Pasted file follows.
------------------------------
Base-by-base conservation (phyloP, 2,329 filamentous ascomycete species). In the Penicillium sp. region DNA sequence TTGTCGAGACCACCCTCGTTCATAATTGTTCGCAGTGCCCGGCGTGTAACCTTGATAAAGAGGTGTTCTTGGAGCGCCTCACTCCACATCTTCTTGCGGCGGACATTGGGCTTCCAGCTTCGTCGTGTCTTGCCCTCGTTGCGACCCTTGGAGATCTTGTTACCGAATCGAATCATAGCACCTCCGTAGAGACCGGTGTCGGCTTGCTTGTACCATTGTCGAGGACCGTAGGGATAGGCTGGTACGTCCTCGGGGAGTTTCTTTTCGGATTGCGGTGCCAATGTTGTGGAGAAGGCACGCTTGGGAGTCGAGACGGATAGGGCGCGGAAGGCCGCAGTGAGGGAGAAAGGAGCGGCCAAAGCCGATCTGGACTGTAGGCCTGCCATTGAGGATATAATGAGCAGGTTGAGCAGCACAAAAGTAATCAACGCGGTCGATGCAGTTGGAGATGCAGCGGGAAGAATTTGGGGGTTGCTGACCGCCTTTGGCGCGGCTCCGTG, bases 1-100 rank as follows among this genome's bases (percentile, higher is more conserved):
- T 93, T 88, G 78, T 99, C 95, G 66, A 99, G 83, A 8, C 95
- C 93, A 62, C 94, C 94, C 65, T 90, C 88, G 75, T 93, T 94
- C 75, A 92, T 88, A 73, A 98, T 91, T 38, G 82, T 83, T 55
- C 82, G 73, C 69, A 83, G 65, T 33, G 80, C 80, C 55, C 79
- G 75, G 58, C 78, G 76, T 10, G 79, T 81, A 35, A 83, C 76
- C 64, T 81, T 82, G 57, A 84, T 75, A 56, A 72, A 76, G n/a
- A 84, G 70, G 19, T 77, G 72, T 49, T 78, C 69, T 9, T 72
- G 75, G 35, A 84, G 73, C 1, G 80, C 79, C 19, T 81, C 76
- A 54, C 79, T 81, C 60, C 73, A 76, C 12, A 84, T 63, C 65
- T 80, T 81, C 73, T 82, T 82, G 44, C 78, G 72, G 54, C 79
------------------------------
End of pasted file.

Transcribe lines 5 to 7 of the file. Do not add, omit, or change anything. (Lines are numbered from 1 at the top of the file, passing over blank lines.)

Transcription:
- C 82, G 73, C 69, A 83, G 65, T 33, G 80, C 80, C 55, C 79
- G 75, G 58, C 78, G 76, T 10, G 79, T 81, A 35, A 83, C 76
- C 64, T 81, T 82, G 57, A 84, T 75, A 56, A 72, A 76, G n/a